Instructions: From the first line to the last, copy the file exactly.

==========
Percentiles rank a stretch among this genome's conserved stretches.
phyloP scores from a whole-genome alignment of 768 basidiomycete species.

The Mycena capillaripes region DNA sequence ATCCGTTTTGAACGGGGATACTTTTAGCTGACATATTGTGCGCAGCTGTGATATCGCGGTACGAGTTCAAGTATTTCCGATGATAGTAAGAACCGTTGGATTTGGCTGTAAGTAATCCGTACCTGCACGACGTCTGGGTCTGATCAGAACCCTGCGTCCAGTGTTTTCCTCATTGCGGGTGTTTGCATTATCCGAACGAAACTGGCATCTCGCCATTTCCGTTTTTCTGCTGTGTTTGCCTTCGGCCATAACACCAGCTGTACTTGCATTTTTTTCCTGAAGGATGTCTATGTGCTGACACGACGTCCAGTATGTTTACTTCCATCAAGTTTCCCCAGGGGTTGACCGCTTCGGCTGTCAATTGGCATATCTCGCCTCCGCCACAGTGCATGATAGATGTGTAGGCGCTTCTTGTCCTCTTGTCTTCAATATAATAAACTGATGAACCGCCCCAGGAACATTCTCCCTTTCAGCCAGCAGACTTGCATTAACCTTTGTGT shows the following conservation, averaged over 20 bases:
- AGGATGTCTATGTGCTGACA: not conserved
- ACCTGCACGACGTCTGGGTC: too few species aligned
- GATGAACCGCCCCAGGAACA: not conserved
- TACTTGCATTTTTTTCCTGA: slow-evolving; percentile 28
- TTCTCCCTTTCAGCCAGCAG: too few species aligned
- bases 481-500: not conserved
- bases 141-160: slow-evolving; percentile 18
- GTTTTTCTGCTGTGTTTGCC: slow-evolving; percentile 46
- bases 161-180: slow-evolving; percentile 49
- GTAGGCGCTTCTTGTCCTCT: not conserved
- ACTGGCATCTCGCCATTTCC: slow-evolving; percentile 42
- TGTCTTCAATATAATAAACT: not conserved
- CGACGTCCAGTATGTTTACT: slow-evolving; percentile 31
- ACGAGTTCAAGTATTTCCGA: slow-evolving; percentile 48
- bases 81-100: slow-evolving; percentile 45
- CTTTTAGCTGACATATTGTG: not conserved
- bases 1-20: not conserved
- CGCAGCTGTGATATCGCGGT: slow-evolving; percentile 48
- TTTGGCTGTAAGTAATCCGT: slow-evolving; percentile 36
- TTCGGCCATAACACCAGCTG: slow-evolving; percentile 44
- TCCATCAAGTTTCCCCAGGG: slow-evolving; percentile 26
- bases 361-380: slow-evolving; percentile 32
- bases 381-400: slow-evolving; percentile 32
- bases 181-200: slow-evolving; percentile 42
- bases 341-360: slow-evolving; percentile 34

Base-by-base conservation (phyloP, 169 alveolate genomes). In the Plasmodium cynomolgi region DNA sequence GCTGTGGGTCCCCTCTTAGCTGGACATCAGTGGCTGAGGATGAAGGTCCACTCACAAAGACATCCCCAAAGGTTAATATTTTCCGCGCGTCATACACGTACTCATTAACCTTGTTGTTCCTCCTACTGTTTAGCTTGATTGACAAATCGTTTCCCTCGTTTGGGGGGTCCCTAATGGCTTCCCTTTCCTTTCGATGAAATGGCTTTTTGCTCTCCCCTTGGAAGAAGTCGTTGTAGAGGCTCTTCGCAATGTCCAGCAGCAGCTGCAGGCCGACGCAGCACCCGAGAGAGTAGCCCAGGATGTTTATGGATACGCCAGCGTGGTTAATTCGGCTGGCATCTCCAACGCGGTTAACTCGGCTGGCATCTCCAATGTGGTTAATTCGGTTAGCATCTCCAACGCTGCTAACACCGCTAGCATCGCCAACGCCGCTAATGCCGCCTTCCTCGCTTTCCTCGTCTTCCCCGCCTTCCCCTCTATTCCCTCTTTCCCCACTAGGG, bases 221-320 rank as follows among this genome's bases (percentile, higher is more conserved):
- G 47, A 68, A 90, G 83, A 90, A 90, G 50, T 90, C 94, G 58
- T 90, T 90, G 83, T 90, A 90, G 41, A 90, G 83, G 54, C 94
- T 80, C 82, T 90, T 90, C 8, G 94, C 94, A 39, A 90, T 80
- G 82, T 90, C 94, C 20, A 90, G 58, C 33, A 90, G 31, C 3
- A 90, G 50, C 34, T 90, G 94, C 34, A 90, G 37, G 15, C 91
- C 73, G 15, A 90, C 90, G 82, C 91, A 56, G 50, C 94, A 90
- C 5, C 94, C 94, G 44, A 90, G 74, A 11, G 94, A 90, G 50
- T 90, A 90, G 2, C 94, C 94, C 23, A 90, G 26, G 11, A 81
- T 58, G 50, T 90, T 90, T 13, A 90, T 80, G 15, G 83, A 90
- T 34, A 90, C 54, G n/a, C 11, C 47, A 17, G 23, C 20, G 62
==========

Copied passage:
Percentiles rank a stretch among this genome's conserved stretches.
phyloP scores from a whole-genome alignment of 768 basidiomycete species.

The Mycena capillaripes region DNA sequence ATCCGTTTTGAACGGGGATACTTTTAGCTGACATATTGTGCGCAGCTGTGATATCGCGGTACGAGTTCAAGTATTTCCGATGATAGTAAGAACCGTTGGATTTGGCTGTAAGTAATCCGTACCTGCACGACGTCTGGGTCTGATCAGAACCCTGCGTCCAGTGTTTTCCTCATTGCGGGTGTTTGCATTATCCGAACGAAACTGGCATCTCGCCATTTCCGTTTTTCTGCTGTGTTTGCCTTCGGCCATAACACCAGCTGTACTTGCATTTTTTTCCTGAAGGATGTCTATGTGCTGACACGACGTCCAGTATGTTTACTTCCATCAAGTTTCCCCAGGGGTTGACCGCTTCGGCTGTCAATTGGCATATCTCGCCTCCGCCACAGTGCATGATAGATGTGTAGGCGCTTCTTGTCCTCTTGTCTTCAATATAATAAACTGATGAACCGCCCCAGGAACATTCTCCCTTTCAGCCAGCAGACTTGCATTAACCTTTGTGT shows the following conservation, averaged over 20 bases:
- AGGATGTCTATGTGCTGACA: not conserved
- ACCTGCACGACGTCTGGGTC: too few species aligned
- GATGAACCGCCCCAGGAACA: not conserved
- TACTTGCATTTTTTTCCTGA: slow-evolving; percentile 28
- TTCTCCCTTTCAGCCAGCAG: too few species aligned
- bases 481-500: not conserved
- bases 141-160: slow-evolving; percentile 18
- GTTTTTCTGCTGTGTTTGCC: slow-evolving; percentile 46
- bases 161-180: slow-evolving; percentile 49
- GTAGGCGCTTCTTGTCCTCT: not conserved
- ACTGGCATCTCGCCATTTCC: slow-evolving; percentile 42
- TGTCTTCAATATAATAAACT: not conserved
- CGACGTCCAGTATGTTTACT: slow-evolving; percentile 31
- ACGAGTTCAAGTATTTCCGA: slow-evolving; percentile 48
- bases 81-100: slow-evolving; percentile 45
- CTTTTAGCTGACATATTGTG: not conserved
- bases 1-20: not conserved
- CGCAGCTGTGATATCGCGGT: slow-evolving; percentile 48
- TTTGGCTGTAAGTAATCCGT: slow-evolving; percentile 36
- TTCGGCCATAACACCAGCTG: slow-evolving; percentile 44
- TCCATCAAGTTTCCCCAGGG: slow-evolving; percentile 26
- bases 361-380: slow-evolving; percentile 32
- bases 381-400: slow-evolving; percentile 32
- bases 181-200: slow-evolving; percentile 42
- bases 341-360: slow-evolving; percentile 34

Base-by-base conservation (phyloP, 169 alveolate genomes). In the Plasmodium cynomolgi region DNA sequence GCTGTGGGTCCCCTCTTAGCTGGACATCAGTGGCTGAGGATGAAGGTCCACTCACAAAGACATCCCCAAAGGTTAATATTTTCCGCGCGTCATACACGTACTCATTAACCTTGTTGTTCCTCCTACTGTTTAGCTTGATTGACAAATCGTTTCCCTCGTTTGGGGGGTCCCTAATGGCTTCCCTTTCCTTTCGATGAAATGGCTTTTTGCTCTCCCCTTGGAAGAAGTCGTTGTAGAGGCTCTTCGCAATGTCCAGCAGCAGCTGCAGGCCGACGCAGCACCCGAGAGAGTAGCCCAGGATGTTTATGGATACGCCAGCGTGGTTAATTCGGCTGGCATCTCCAACGCGGTTAACTCGGCTGGCATCTCCAATGTGGTTAATTCGGTTAGCATCTCCAACGCTGCTAACACCGCTAGCATCGCCAACGCCGCTAATGCCGCCTTCCTCGCTTTCCTCGTCTTCCCCGCCTTCCCCTCTATTCCCTCTTTCCCCACTAGGG, bases 221-320 rank as follows among this genome's bases (percentile, higher is more conserved):
- G 47, A 68, A 90, G 83, A 90, A 90, G 50, T 90, C 94, G 58
- T 90, T 90, G 83, T 90, A 90, G 41, A 90, G 83, G 54, C 94
- T 80, C 82, T 90, T 90, C 8, G 94, C 94, A 39, A 90, T 80
- G 82, T 90, C 94, C 20, A 90, G 58, C 33, A 90, G 31, C 3
- A 90, G 50, C 34, T 90, G 94, C 34, A 90, G 37, G 15, C 91
- C 73, G 15, A 90, C 90, G 82, C 91, A 56, G 50, C 94, A 90
- C 5, C 94, C 94, G 44, A 90, G 74, A 11, G 94, A 90, G 50
- T 90, A 90, G 2, C 94, C 94, C 23, A 90, G 26, G 11, A 81
- T 58, G 50, T 90, T 90, T 13, A 90, T 80, G 15, G 83, A 90
- T 34, A 90, C 54, G n/a, C 11, C 47, A 17, G 23, C 20, G 62